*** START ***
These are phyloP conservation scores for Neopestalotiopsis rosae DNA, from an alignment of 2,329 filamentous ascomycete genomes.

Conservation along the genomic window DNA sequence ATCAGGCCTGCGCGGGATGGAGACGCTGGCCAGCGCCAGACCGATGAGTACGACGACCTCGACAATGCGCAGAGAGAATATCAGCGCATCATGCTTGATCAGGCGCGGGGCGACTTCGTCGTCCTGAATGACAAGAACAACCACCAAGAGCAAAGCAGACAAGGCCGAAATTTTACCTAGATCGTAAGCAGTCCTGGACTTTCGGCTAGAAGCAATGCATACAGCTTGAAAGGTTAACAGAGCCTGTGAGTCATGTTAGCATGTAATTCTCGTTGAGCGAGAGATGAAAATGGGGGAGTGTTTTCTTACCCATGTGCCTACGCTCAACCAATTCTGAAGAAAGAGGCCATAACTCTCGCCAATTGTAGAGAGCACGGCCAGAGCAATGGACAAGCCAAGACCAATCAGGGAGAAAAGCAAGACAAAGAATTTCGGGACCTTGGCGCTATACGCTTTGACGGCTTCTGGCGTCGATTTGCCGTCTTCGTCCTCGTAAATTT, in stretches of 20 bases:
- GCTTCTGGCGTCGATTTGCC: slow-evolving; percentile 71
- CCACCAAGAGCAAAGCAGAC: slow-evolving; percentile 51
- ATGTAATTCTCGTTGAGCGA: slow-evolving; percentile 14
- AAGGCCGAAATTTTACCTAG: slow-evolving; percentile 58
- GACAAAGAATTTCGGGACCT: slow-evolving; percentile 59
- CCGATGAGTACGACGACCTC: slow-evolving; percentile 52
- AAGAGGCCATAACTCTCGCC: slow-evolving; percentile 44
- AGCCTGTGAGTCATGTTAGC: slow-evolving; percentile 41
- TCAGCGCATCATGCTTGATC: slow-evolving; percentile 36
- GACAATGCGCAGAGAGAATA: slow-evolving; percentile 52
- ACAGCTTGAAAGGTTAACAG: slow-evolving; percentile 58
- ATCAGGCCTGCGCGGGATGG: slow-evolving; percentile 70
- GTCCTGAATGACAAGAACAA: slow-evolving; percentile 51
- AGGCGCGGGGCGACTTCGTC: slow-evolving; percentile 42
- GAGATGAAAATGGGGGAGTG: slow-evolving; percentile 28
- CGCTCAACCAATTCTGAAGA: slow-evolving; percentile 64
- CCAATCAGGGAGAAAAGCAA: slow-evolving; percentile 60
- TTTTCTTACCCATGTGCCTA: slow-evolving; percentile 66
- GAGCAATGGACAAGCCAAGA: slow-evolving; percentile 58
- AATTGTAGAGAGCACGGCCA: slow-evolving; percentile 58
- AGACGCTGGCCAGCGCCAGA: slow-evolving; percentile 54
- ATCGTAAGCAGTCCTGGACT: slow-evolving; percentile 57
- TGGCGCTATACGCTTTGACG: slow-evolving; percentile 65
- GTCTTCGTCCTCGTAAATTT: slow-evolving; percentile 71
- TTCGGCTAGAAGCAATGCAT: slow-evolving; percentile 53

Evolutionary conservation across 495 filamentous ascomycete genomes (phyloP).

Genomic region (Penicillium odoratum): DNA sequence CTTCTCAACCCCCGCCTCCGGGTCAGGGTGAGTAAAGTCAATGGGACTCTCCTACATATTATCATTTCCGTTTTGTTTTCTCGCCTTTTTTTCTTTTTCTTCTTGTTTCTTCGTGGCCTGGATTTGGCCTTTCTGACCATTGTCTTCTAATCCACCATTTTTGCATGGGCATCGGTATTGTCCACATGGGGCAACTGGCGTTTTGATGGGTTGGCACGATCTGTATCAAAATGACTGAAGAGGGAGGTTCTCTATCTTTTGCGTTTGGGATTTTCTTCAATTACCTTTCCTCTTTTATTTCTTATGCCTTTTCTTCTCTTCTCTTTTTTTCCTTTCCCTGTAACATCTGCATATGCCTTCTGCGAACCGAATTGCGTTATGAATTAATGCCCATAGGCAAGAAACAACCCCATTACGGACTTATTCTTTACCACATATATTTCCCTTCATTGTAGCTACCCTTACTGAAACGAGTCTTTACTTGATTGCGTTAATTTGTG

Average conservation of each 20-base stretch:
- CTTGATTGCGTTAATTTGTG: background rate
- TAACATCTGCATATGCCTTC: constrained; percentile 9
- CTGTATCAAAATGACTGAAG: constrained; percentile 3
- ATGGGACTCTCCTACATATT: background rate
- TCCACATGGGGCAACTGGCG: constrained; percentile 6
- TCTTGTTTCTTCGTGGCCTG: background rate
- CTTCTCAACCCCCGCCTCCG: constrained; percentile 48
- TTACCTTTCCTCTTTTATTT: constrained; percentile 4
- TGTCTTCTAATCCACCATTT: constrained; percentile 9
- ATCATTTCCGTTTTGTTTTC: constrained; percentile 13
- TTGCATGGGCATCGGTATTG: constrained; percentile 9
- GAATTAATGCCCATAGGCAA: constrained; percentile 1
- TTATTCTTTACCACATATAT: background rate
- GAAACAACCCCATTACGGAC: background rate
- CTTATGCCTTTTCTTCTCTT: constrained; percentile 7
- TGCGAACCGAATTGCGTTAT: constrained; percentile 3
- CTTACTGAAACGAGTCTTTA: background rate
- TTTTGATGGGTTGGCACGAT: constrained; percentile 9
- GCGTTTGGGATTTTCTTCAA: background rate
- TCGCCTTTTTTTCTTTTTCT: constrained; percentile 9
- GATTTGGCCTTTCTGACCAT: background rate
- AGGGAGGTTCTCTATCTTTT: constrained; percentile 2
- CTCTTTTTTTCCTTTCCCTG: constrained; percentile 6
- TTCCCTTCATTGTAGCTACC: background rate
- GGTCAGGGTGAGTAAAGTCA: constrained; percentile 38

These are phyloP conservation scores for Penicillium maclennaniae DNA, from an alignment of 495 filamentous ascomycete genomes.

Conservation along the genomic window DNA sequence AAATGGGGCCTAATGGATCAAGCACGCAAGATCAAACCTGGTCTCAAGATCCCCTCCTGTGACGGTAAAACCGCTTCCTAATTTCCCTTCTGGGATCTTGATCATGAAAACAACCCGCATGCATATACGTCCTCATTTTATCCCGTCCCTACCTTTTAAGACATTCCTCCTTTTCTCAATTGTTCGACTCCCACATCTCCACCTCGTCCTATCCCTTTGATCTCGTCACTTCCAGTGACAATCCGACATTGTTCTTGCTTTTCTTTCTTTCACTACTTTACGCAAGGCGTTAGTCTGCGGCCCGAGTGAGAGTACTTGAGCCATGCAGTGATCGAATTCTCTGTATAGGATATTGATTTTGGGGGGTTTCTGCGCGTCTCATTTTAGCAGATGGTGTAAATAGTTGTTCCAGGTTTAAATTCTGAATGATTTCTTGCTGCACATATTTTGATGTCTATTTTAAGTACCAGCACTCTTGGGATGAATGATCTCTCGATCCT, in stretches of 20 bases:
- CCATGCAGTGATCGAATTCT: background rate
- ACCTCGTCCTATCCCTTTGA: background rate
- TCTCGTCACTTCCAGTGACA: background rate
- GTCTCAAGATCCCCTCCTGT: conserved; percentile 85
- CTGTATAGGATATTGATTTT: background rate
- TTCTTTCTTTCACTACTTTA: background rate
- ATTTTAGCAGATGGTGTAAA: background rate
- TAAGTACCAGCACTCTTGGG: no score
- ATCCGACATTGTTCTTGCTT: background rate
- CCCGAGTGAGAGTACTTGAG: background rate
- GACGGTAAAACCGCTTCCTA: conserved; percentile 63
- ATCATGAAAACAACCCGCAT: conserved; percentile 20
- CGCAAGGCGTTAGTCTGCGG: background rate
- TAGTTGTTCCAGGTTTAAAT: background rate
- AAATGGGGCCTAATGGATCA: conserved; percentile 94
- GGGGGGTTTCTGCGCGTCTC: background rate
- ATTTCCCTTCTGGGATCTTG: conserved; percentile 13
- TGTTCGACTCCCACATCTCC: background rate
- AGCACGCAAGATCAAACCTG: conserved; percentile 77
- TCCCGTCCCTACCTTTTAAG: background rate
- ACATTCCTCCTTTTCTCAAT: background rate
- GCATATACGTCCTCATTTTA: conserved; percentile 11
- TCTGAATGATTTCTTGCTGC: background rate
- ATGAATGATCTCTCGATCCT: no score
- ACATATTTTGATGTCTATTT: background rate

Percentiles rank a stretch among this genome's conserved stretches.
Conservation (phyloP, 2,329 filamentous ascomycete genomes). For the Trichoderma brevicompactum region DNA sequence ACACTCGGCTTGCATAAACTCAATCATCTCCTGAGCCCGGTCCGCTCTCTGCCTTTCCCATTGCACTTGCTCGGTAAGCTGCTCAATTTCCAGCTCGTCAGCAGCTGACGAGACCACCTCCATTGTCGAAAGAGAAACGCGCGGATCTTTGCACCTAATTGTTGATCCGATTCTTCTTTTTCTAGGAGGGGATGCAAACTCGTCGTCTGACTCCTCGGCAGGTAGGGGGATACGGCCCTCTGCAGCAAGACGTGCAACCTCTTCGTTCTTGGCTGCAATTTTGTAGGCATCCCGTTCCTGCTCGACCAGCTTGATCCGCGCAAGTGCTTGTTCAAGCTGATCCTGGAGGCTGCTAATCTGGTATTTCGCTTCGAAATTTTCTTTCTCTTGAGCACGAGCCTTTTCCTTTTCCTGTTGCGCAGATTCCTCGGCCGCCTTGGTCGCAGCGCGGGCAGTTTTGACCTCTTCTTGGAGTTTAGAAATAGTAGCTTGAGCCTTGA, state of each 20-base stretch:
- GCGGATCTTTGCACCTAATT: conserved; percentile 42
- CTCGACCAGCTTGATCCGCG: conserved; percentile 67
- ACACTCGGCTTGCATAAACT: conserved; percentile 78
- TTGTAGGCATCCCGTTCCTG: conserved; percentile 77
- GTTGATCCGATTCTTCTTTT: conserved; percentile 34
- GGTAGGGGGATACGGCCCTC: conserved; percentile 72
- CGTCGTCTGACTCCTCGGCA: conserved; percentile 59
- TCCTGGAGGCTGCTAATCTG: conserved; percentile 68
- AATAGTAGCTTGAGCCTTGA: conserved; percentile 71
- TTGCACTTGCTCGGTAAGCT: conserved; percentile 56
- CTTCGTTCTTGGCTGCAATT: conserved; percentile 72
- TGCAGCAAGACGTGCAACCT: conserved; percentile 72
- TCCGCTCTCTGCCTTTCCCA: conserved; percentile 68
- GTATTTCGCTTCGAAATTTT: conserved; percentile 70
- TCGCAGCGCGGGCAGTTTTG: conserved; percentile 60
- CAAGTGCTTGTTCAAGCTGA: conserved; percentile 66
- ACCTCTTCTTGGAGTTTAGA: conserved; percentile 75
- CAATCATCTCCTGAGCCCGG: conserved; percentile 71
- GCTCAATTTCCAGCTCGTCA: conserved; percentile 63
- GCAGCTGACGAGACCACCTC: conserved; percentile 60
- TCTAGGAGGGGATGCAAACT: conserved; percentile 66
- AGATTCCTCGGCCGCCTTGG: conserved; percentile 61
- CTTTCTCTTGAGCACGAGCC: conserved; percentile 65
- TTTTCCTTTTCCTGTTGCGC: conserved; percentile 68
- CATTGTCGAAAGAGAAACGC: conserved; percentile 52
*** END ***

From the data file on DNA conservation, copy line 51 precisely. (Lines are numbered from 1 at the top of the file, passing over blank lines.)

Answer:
- GATTTGGCCTTTCTGACCAT: background rate